England

Norfolk ambulance manager switch 'papering cracks'

  • 22 November 2013
  • From the section England
Andrew Morgan
Union officials have criticised Andrew Morgan's plan

An ambulance service has been accused of "papering over the cracks" by using managers to boost "frontline" support.

Andrew Morgan, interim chief executive of the East of England Ambulance Service, highlighted response times in north Norfolk as "unacceptable".

One solution was to take "clinical managers" off "office duties", he said.

But Gary Applin, of Unison, said he was concerned a "tier of support" for staff was being removed and the move was "papering over cracks".

The trust aims to respond to 75% of life-threatening incidents within eight minutes, but in north Norfolk the figure has fallen as low as 29%.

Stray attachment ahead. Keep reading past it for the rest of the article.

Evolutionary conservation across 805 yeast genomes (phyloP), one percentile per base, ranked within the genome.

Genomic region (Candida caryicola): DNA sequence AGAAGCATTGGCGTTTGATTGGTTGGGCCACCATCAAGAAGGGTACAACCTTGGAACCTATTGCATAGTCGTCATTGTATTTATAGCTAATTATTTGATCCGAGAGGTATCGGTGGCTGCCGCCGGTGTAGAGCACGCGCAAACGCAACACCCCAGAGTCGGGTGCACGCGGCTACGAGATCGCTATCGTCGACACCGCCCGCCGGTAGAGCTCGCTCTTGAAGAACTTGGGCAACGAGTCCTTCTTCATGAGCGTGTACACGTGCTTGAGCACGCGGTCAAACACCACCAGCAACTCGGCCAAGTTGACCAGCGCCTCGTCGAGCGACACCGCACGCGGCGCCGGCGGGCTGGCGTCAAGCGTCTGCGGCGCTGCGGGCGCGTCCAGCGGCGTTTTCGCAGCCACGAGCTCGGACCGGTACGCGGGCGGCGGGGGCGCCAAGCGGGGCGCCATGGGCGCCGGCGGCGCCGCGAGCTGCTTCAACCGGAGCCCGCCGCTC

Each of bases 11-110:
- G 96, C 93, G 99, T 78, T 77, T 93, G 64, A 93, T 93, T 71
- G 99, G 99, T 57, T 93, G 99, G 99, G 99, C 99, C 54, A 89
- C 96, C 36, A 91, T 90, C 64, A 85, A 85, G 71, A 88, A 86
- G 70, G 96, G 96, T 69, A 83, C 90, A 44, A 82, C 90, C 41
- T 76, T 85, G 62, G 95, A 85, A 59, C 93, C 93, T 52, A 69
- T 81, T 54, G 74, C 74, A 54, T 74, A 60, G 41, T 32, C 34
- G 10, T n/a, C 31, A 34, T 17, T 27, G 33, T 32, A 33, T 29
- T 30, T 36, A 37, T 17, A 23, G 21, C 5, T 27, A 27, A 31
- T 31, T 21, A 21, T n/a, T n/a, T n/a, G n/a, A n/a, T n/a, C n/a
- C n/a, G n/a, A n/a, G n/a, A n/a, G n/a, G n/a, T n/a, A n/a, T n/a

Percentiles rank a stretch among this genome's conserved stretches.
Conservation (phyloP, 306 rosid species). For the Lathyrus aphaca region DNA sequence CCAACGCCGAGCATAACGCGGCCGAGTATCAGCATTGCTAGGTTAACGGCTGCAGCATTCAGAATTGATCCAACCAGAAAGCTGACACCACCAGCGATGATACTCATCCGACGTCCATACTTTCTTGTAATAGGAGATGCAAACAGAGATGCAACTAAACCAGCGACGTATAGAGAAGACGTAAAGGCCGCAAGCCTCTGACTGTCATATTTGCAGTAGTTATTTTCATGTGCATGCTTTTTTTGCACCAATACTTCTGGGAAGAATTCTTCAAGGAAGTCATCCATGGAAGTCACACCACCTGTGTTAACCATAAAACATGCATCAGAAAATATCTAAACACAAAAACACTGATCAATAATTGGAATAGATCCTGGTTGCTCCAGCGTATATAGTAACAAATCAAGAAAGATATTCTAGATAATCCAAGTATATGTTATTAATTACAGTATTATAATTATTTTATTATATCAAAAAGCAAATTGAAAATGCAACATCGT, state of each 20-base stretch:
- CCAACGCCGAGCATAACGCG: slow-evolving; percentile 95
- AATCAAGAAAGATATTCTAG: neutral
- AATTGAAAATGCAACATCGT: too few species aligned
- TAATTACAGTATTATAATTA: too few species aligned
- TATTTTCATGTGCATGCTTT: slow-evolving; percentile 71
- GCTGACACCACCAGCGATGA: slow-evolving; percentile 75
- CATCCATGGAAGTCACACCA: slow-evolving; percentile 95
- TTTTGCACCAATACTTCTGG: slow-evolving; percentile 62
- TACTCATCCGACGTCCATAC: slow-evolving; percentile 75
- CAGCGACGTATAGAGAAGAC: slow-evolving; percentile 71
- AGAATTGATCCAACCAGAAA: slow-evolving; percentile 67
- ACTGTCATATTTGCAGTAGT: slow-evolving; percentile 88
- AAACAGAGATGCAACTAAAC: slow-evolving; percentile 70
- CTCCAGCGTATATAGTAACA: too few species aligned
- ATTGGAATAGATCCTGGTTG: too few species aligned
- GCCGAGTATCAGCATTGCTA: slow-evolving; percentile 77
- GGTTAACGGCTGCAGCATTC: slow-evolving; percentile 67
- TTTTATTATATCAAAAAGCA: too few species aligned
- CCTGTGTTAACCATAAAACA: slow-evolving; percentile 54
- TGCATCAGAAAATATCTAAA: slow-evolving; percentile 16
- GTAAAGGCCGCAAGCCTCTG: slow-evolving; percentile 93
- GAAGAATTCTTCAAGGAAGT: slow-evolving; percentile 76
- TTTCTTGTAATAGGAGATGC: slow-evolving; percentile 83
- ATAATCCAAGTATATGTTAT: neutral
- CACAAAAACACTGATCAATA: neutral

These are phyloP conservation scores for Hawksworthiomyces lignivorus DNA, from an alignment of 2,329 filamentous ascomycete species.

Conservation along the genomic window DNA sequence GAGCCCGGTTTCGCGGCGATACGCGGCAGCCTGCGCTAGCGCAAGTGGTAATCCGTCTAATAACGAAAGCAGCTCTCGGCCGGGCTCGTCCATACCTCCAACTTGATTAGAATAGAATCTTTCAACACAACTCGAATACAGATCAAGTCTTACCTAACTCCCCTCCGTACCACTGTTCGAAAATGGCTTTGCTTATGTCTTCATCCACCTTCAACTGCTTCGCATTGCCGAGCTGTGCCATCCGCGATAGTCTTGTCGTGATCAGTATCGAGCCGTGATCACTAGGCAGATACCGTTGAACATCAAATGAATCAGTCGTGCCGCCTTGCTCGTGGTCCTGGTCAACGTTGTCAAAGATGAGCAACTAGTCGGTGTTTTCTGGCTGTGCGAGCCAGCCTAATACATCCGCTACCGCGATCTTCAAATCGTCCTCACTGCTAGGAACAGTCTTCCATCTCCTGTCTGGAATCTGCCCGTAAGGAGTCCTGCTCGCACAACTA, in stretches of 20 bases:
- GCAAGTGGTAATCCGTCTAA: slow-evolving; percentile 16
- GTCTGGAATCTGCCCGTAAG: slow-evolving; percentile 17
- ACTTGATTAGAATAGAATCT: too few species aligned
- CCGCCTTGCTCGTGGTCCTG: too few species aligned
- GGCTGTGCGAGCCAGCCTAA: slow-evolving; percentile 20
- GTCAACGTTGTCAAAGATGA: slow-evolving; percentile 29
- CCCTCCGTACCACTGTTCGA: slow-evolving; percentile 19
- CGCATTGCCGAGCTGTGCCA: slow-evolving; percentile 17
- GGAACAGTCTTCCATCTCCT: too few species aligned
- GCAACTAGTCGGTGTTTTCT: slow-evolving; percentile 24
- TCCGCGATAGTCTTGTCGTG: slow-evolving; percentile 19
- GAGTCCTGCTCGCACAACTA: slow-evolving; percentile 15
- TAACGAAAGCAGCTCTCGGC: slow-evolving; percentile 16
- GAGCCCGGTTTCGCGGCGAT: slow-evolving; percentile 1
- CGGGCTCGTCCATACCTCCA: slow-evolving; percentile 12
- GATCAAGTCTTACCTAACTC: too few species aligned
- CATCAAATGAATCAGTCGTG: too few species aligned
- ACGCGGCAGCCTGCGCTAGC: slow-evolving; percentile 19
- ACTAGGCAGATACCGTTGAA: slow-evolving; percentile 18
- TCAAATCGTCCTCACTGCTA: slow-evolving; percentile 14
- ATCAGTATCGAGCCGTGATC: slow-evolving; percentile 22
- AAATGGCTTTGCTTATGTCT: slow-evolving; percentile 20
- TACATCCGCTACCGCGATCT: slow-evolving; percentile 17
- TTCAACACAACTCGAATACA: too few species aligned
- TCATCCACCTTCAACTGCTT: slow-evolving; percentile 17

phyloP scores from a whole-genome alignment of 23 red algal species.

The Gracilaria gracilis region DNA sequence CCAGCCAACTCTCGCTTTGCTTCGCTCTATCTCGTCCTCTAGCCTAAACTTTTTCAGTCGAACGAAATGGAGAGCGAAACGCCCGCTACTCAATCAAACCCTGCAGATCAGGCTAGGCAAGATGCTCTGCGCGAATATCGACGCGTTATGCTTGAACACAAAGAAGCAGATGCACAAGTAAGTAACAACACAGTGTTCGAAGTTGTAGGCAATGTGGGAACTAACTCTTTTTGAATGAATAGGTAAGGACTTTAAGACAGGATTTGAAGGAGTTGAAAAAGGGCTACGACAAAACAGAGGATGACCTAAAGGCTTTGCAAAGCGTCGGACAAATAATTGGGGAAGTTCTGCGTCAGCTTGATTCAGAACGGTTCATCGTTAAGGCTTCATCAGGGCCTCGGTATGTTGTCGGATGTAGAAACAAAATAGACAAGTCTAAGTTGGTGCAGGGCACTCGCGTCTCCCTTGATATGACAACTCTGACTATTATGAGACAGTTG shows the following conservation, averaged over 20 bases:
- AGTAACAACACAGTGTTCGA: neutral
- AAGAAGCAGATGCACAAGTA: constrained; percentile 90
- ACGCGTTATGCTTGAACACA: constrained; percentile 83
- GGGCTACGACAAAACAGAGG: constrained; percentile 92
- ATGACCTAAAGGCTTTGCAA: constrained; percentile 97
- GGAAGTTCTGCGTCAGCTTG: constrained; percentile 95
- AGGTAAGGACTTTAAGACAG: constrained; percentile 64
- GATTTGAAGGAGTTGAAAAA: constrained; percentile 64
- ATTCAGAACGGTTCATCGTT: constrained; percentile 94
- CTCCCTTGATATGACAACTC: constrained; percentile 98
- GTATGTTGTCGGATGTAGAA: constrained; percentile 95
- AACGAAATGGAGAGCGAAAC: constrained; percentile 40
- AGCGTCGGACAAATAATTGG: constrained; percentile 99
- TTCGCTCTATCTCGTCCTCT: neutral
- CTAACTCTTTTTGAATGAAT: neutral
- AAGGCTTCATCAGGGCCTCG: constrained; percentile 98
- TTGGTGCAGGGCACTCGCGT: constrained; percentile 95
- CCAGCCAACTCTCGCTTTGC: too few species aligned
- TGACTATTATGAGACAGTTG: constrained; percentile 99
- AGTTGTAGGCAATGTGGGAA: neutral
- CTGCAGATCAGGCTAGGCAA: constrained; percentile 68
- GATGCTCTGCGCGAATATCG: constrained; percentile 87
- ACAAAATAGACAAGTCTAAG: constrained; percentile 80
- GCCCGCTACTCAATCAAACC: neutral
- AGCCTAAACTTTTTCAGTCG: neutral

'Extra cover'

The service said it was working on redirecting funds into "frontline services" to boost the number of ambulances on the road.

Mr Morgan said: "This is being delivered through a restructure of the trust's back office and support services to make them more efficient.

"No untrained back office staff are being asked to work on ambulances or in our control rooms."

He said clinical managers would be "setting aside time away from their office duties in order to provide direct support on our frontline, by crewing emergency vehicles and responding to patients".

He added: "This provides the region with extra cover during a period when we expect demand to rise."

But Mr Applin said he was worried about the impact on staff at the trust.

"It feels a bit like papering over the cracks," he said.

"Let's not forget that managers do stuff for staff on the road. If you take them out you are taking away a tier of support."

More on this story

Related Internet links

The BBC is not responsible for the content of external Internet sites